Polite cryptominers knock, but you don’t have to answer

Polite cryptominers knock, but you don’t have to answer

Developers should know this truism from childhood: Always knock before entering. But they don’t. For developers of cryptominers – the little programs designed to mine cryptocurrencies such as Ethereum on your devices – the differences between knocking and just quietly barging in are huge.

If they don’t knock, and just quietly enter to go to work on unsuspecting computers, they can certainly succeed for a short time. However, there are very high odds that they will be identified as malware or potentially unwanted applications (PUA) and stopped in their tracks. If they do knock, and wait for your OK before harnessing your device’s computing power to mine cryptocurrencies, they just might not get that OK and will be shut down in their tracks.

This is a conundrum.

A cryptic bit of history

This is also precisely the problem faced by Coinhive.com. After they launched their first miner script, several websites such as torrent sites began using it as an alternative to ads. Instead of displaying ads, they would instead load this miner and run it for 30 seconds before allowing the user to access the content, and collect the revenue from mining instead of ads.

The problem is that while some websites made it perfectly clear that they were making revenue this way, others were doing it silently. For this reason, the script was blocked by several adblockers and most antivirus software. That’s why Coinhive released another opt-in version of their cryptomining script.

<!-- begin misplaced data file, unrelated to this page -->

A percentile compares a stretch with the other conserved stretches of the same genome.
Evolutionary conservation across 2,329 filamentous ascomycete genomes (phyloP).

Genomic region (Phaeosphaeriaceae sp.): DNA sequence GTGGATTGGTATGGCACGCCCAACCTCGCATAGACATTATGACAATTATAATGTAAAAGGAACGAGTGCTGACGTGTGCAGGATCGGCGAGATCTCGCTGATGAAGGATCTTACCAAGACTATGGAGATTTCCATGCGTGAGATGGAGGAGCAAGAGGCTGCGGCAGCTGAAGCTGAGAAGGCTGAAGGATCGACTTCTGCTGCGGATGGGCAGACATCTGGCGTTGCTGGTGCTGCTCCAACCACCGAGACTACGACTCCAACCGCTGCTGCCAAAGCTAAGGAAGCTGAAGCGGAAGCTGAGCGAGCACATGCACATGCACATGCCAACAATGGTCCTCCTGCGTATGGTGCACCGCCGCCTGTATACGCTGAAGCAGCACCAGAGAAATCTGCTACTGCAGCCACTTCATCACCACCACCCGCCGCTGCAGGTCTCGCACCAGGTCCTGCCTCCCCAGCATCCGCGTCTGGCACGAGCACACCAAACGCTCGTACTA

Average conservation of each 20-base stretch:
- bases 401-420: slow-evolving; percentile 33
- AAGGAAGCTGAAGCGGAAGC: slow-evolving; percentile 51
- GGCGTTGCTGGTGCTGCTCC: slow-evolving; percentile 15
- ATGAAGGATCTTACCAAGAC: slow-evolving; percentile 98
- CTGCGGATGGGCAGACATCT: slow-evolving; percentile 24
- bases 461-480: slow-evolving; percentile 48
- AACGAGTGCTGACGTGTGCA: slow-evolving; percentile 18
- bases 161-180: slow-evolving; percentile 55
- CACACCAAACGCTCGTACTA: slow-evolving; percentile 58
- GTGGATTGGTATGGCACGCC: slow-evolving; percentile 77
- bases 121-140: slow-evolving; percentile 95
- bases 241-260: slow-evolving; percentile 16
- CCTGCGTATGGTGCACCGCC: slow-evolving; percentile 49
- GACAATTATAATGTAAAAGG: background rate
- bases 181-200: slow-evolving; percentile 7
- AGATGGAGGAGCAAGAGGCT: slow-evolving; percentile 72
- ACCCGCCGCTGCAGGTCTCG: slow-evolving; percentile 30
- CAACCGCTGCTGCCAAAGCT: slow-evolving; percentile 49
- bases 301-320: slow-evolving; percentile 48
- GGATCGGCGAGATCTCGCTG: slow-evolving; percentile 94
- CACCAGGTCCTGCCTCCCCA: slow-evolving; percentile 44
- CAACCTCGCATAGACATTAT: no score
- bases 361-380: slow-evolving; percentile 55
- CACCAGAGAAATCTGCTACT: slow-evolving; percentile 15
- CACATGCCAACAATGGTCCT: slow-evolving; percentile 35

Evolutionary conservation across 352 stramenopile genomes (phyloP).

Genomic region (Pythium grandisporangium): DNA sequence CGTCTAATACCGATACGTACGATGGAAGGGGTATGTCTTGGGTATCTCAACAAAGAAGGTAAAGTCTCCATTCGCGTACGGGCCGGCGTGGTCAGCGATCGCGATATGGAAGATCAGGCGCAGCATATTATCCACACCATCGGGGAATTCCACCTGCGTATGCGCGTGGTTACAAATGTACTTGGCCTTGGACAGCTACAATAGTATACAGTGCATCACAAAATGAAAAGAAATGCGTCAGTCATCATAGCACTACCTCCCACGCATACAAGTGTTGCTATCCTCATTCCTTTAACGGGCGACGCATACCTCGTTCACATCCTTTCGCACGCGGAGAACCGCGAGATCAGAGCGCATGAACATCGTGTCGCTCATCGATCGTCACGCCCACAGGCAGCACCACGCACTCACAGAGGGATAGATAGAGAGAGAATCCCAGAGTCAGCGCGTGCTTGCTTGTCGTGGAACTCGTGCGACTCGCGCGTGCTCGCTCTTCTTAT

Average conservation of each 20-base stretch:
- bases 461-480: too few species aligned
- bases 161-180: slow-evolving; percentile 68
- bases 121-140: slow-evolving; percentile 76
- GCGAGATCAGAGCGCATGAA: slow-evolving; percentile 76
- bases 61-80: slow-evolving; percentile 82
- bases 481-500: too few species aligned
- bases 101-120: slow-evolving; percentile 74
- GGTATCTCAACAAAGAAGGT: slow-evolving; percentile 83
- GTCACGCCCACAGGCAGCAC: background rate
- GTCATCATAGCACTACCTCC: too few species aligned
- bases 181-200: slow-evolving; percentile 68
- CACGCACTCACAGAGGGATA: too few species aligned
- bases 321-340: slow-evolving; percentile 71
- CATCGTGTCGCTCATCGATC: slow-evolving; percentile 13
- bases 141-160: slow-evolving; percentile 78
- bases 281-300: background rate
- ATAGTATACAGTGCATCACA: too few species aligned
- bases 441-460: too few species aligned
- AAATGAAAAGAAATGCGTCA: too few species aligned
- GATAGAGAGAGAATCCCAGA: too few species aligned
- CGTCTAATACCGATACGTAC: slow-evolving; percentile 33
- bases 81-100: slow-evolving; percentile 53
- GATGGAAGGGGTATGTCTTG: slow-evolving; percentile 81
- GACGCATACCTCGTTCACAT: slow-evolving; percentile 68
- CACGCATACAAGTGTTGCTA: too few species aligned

Polite cryptominers knock, but you don’t have to answer - in-post

Polite cryptominers knock, but you don’t have to answer - in-post

When loaded, it asks for the user’s consent before starting to mine:

Polite cryptominers knock, but you don’t have to answer - in-post
This pop-up is generated by the mining script itself, not by the antivirus.

However, not all people read or understood this pop-up warning. They clicked on “Allow for this session” and then they were surprised to find out their computer was slower, their devices were warming up, or their battery was being drained faster. So for these users, this script was PUA – a potentially unwanted application.

Why not just lock the door?

In case you don’t want to depend on a cryptocurrency developer knocking and waiting, there are other options. Consider Avira Web Protection, a feature in Avira Antivirus Pro. If Web Protection is turned on, it instantly blocks any JavaScript, such as this one, with an active detection – without waiting for any confirmation from the user.

Polite cryptominers knock, but you don’t have to answer - in-post

To make sure you’ve activated this, just go to Avira Antivirus settings and click on “Web Protection:” It’s automatic, no-hassle protection. But even with Web Protection turned off, Avira can still find and remove the malicious JavaScript by doing a full system scan. Although the cryptocurrency mining doesn’t count as an infection — it is only temporary and is over once the user closes that specific website — this is a good example of how you can be more fully protected with the Pro version of Avira Antivirus.

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